To understand the Brexit rebellion look to the broader forces at work in parliamentby Philip Cowley / March 11, 2019 / Leave a comment
It was with some horror that I realised recently that I had been studying the way MPs vote for a quarter of a century. “Anyway,” people would say at parties once I had explained what I did, “it’s been lovely to meet you, must be off.”
One of my first bits of academic work looked at the rebellions over Maastricht, under John Major. The largest of these saw 41 Conservative MPs vote against their party whip, on the bill’s third reading. This week the government whips would give their right arms for a rebellion as small as 41.
Go forward a couple of decades, and the largest rebellion faced by David Cameron over Europe was almost exactly double that, when 81 Conservative MPs rebelled on a vote calling for an in/out referendum. It is always surprising to hear people make the claim that Cameron only agreed to hold the EU referendum for reasons of internal party management, as if they are making some profound observation. Cameron fought tooth and nail against the referendum, and only relented when the pressure from without (Ukip) and within (his own MPs) became too much. It is blindingly obvious why he held it, and why he had little choice.
Theresa May’s largest rebellion, so far at least, numbered 118, larger than any previous post-war Conservative rebellion, larger than any rebellion ever by MPs of either party over policy towards the EU/EEC/EC (delete as applicable), and in relative terms—measured as a proportion of the parliamentary party—larger even than the Labour rebellion over Iraq in 2003.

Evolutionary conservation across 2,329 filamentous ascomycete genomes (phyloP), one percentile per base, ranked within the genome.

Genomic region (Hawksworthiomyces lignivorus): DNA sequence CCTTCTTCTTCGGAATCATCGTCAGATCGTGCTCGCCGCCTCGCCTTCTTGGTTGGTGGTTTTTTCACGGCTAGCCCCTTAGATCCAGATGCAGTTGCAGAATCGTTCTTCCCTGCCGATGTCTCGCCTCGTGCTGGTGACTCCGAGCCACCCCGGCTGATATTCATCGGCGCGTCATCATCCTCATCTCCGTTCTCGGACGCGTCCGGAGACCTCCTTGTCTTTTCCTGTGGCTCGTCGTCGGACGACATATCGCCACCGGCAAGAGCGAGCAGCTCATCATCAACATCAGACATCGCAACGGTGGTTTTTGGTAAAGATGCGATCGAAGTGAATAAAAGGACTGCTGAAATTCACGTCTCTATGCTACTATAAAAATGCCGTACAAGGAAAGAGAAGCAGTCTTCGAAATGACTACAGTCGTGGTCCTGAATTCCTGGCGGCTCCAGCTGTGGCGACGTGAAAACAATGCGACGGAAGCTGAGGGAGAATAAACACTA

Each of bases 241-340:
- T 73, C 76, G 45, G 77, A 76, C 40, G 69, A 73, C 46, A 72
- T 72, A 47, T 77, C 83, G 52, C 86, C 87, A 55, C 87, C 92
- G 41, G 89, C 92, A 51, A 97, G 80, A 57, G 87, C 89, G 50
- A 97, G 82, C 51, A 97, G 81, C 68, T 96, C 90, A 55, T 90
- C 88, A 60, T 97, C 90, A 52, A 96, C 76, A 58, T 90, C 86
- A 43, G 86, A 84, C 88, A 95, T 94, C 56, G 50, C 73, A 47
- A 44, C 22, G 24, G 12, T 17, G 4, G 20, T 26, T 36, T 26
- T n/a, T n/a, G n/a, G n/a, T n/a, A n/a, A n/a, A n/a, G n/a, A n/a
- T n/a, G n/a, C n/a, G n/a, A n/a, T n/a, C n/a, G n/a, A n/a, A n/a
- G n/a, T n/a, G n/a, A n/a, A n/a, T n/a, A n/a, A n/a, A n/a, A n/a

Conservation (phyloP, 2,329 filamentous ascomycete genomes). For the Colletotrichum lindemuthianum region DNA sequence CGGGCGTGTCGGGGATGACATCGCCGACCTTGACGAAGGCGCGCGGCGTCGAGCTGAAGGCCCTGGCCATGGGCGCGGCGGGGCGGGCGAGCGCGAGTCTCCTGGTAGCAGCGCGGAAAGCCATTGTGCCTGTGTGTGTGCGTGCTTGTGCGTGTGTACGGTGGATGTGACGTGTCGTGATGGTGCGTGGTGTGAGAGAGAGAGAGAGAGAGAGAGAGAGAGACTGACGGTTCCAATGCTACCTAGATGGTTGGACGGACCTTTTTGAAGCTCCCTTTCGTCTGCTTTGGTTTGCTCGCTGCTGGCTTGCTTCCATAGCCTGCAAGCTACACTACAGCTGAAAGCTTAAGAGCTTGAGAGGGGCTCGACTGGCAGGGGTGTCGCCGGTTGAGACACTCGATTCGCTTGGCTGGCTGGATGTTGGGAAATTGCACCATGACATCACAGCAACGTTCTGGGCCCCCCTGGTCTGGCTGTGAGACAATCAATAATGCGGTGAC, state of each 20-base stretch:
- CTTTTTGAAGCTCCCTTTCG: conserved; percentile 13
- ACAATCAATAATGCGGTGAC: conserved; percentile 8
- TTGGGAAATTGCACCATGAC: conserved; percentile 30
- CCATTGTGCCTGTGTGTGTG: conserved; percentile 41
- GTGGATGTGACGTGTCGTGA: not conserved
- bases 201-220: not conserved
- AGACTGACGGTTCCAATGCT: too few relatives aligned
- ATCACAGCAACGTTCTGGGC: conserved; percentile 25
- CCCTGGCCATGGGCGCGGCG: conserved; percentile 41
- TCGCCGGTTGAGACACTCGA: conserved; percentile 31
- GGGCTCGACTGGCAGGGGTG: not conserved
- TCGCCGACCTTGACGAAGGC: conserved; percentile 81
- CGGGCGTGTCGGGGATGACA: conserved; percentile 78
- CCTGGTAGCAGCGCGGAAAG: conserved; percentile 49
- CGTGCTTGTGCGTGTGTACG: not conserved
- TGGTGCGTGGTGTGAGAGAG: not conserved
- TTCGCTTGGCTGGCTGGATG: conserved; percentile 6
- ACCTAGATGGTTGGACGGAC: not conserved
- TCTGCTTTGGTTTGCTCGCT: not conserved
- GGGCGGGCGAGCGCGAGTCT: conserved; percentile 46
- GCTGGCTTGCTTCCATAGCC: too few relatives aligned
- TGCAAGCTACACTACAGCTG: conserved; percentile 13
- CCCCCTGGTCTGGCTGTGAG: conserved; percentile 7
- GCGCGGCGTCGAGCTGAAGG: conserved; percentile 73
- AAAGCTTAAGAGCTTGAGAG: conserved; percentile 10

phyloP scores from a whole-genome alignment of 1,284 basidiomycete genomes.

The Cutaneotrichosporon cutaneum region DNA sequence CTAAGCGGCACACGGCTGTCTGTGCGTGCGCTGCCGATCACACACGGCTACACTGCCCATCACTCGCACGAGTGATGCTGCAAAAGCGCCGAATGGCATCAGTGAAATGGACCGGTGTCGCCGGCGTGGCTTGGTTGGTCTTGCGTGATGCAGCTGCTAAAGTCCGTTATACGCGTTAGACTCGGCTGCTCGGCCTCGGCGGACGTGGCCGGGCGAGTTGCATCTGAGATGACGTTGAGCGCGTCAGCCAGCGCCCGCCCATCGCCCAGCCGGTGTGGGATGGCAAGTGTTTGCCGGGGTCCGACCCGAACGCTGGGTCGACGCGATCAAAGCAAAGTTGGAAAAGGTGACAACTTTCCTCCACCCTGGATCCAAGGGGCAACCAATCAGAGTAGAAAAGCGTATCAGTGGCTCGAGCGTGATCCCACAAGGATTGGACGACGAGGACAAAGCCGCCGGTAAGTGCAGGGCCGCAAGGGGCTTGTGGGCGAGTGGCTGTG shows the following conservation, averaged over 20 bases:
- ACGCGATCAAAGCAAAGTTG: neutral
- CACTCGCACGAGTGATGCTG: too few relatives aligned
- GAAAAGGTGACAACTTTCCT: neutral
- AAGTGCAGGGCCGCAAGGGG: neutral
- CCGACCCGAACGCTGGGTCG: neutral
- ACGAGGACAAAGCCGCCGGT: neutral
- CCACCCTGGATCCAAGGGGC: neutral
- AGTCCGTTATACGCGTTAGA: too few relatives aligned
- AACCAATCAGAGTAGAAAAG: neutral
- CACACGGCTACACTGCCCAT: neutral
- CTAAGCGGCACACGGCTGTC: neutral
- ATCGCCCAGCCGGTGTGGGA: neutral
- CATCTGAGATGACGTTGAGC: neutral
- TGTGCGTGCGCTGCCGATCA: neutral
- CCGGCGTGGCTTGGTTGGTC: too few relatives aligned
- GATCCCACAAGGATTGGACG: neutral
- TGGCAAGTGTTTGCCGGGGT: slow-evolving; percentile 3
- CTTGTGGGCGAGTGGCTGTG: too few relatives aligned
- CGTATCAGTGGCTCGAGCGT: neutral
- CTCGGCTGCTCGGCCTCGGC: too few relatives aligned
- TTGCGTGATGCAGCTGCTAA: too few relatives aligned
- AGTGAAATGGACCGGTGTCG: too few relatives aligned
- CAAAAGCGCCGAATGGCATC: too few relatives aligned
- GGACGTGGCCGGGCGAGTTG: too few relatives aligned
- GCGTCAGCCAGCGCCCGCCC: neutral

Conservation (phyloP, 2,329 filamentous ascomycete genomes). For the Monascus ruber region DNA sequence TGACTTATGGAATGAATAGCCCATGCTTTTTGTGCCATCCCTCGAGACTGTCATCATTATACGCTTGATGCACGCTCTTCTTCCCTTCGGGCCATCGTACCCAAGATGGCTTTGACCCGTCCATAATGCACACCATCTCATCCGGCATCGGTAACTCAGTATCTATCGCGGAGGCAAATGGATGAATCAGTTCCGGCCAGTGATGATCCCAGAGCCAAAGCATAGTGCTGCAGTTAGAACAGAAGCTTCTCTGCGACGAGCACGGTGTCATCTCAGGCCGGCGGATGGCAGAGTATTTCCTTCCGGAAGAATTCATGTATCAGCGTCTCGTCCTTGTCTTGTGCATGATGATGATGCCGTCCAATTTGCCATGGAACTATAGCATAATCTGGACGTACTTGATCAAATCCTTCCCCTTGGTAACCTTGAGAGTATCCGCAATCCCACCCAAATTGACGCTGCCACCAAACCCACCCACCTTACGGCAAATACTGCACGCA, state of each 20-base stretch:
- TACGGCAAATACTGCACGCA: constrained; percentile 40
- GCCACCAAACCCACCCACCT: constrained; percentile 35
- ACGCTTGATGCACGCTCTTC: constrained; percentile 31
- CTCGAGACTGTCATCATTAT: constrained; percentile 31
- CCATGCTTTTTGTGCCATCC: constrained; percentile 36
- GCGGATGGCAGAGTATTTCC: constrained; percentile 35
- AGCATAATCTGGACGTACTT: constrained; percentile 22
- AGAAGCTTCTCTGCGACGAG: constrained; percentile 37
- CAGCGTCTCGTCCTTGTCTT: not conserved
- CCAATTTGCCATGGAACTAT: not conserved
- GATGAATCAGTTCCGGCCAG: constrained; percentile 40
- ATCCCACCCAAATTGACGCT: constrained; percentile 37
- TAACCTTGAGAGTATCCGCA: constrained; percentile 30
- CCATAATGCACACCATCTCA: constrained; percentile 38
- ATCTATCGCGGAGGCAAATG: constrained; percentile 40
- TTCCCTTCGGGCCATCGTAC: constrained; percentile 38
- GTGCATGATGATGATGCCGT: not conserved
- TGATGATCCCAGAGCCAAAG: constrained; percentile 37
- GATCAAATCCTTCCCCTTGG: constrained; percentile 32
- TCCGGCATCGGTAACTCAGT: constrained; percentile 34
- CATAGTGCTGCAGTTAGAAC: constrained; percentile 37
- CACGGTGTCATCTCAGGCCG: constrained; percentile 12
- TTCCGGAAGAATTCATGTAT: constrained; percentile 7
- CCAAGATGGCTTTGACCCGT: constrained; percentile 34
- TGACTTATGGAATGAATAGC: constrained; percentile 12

And now we have the fun and games of this week, where your guess is as good as mine. There are at least nine reasons why things are quite so tricky for both Julian Smith, the government Chief Whip, and Nick Brown, Labour’s Chief Whip.
– The growing trend, dating back decades, towards MPs being more independent. For most of the last two decades those of us who have been studying these things could note ever-increasing levels of backbench dissent. As Tom Clark said here the other day everyone knows that May’s Brexit rebellion smashed the records, yet “what’s less appreciated is how it stands on the crest of this historic wave.” It was a good line. I wish I had written it, and I intend to lift it and use it repeatedly. But there are also other forces at play here, some which relate to European policy in general, others to Brexit specifically.
– The nature of the European issue, for MPs. There is a significant minority of MPs, mostly on the Conservative side, for whom Europe has a quasi-religious quality. It’s not just a policy, it’s the policy. As the Bloomberg journalist Rob Hutton remarked recently, for most politicians it’s more important to win than to be pure, whereas “May’s problem is that she’s dealing with people for whom it’s more important to be pure than to win.” This makes them unwilling to compromise.
– The nature of the European issue, for the government. The need for any deal to be agreed with an external actor as well as with parliament means that this is what is known by game theorists as a two-level game. It is therefore next to impossible for the government to employ the give-and-take with which it would normally negotiate with unhappy MPs. This makes it harder to compromise, even if you want to.